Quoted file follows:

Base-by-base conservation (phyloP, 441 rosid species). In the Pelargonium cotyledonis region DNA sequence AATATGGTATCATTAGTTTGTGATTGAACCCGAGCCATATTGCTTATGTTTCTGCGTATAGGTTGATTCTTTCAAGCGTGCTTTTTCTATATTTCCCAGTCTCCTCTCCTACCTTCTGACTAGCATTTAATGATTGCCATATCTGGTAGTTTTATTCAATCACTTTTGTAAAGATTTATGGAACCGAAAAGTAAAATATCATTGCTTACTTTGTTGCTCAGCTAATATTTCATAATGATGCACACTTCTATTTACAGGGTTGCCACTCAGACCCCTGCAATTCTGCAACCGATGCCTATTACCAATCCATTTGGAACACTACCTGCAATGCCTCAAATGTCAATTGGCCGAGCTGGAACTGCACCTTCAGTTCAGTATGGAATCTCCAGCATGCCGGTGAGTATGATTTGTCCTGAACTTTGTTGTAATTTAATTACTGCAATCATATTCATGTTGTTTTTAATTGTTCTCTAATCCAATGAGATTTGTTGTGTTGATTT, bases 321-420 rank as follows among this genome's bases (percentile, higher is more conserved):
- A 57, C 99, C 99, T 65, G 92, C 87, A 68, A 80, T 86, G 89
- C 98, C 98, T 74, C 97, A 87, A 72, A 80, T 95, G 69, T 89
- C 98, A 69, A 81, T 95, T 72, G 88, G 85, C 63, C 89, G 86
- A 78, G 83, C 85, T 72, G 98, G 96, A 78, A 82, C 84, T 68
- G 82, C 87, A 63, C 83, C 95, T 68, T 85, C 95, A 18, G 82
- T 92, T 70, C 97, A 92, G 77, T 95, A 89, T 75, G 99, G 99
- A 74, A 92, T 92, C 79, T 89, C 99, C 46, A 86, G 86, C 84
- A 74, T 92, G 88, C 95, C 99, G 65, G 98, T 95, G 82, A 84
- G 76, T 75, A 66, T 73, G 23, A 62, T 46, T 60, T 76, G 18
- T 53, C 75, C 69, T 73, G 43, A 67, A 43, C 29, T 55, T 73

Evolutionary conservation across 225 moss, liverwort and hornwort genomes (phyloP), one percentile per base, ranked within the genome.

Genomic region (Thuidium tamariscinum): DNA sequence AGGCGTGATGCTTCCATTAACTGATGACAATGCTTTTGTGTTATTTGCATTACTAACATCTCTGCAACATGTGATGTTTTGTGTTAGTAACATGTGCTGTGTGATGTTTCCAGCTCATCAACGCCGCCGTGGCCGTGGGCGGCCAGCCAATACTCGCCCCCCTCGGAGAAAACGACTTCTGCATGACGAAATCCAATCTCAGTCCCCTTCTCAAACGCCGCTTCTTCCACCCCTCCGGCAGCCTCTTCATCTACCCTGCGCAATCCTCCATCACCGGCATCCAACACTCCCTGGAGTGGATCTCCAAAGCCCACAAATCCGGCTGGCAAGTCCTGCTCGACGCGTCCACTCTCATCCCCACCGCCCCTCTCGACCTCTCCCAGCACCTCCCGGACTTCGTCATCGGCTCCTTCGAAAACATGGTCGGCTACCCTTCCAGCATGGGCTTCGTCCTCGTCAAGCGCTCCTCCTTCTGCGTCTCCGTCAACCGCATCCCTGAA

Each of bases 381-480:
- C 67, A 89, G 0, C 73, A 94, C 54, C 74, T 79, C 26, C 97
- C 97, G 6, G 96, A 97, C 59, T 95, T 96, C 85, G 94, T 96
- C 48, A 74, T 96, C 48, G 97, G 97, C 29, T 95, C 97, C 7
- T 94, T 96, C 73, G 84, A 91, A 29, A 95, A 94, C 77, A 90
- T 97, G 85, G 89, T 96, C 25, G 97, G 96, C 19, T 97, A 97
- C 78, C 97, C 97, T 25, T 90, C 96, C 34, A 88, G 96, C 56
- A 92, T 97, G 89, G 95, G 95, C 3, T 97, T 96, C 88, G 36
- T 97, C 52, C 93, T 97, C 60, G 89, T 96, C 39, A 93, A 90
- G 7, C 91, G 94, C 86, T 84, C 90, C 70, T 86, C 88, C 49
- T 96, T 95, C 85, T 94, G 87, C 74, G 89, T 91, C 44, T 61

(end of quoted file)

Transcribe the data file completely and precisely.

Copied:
Base-by-base conservation (phyloP, 441 rosid species). In the Pelargonium cotyledonis region DNA sequence AATATGGTATCATTAGTTTGTGATTGAACCCGAGCCATATTGCTTATGTTTCTGCGTATAGGTTGATTCTTTCAAGCGTGCTTTTTCTATATTTCCCAGTCTCCTCTCCTACCTTCTGACTAGCATTTAATGATTGCCATATCTGGTAGTTTTATTCAATCACTTTTGTAAAGATTTATGGAACCGAAAAGTAAAATATCATTGCTTACTTTGTTGCTCAGCTAATATTTCATAATGATGCACACTTCTATTTACAGGGTTGCCACTCAGACCCCTGCAATTCTGCAACCGATGCCTATTACCAATCCATTTGGAACACTACCTGCAATGCCTCAAATGTCAATTGGCCGAGCTGGAACTGCACCTTCAGTTCAGTATGGAATCTCCAGCATGCCGGTGAGTATGATTTGTCCTGAACTTTGTTGTAATTTAATTACTGCAATCATATTCATGTTGTTTTTAATTGTTCTCTAATCCAATGAGATTTGTTGTGTTGATTT, bases 321-420 rank as follows among this genome's bases (percentile, higher is more conserved):
- A 57, C 99, C 99, T 65, G 92, C 87, A 68, A 80, T 86, G 89
- C 98, C 98, T 74, C 97, A 87, A 72, A 80, T 95, G 69, T 89
- C 98, A 69, A 81, T 95, T 72, G 88, G 85, C 63, C 89, G 86
- A 78, G 83, C 85, T 72, G 98, G 96, A 78, A 82, C 84, T 68
- G 82, C 87, A 63, C 83, C 95, T 68, T 85, C 95, A 18, G 82
- T 92, T 70, C 97, A 92, G 77, T 95, A 89, T 75, G 99, G 99
- A 74, A 92, T 92, C 79, T 89, C 99, C 46, A 86, G 86, C 84
- A 74, T 92, G 88, C 95, C 99, G 65, G 98, T 95, G 82, A 84
- G 76, T 75, A 66, T 73, G 23, A 62, T 46, T 60, T 76, G 18
- T 53, C 75, C 69, T 73, G 43, A 67, A 43, C 29, T 55, T 73

Evolutionary conservation across 225 moss, liverwort and hornwort genomes (phyloP), one percentile per base, ranked within the genome.

Genomic region (Thuidium tamariscinum): DNA sequence AGGCGTGATGCTTCCATTAACTGATGACAATGCTTTTGTGTTATTTGCATTACTAACATCTCTGCAACATGTGATGTTTTGTGTTAGTAACATGTGCTGTGTGATGTTTCCAGCTCATCAACGCCGCCGTGGCCGTGGGCGGCCAGCCAATACTCGCCCCCCTCGGAGAAAACGACTTCTGCATGACGAAATCCAATCTCAGTCCCCTTCTCAAACGCCGCTTCTTCCACCCCTCCGGCAGCCTCTTCATCTACCCTGCGCAATCCTCCATCACCGGCATCCAACACTCCCTGGAGTGGATCTCCAAAGCCCACAAATCCGGCTGGCAAGTCCTGCTCGACGCGTCCACTCTCATCCCCACCGCCCCTCTCGACCTCTCCCAGCACCTCCCGGACTTCGTCATCGGCTCCTTCGAAAACATGGTCGGCTACCCTTCCAGCATGGGCTTCGTCCTCGTCAAGCGCTCCTCCTTCTGCGTCTCCGTCAACCGCATCCCTGAA

Each of bases 381-480:
- C 67, A 89, G 0, C 73, A 94, C 54, C 74, T 79, C 26, C 97
- C 97, G 6, G 96, A 97, C 59, T 95, T 96, C 85, G 94, T 96
- C 48, A 74, T 96, C 48, G 97, G 97, C 29, T 95, C 97, C 7
- T 94, T 96, C 73, G 84, A 91, A 29, A 95, A 94, C 77, A 90
- T 97, G 85, G 89, T 96, C 25, G 97, G 96, C 19, T 97, A 97
- C 78, C 97, C 97, T 25, T 90, C 96, C 34, A 88, G 96, C 56
- A 92, T 97, G 89, G 95, G 95, C 3, T 97, T 96, C 88, G 36
- T 97, C 52, C 93, T 97, C 60, G 89, T 96, C 39, A 93, A 90
- G 7, C 91, G 94, C 86, T 84, C 90, C 70, T 86, C 88, C 49
- T 96, T 95, C 85, T 94, G 87, C 74, G 89, T 91, C 44, T 61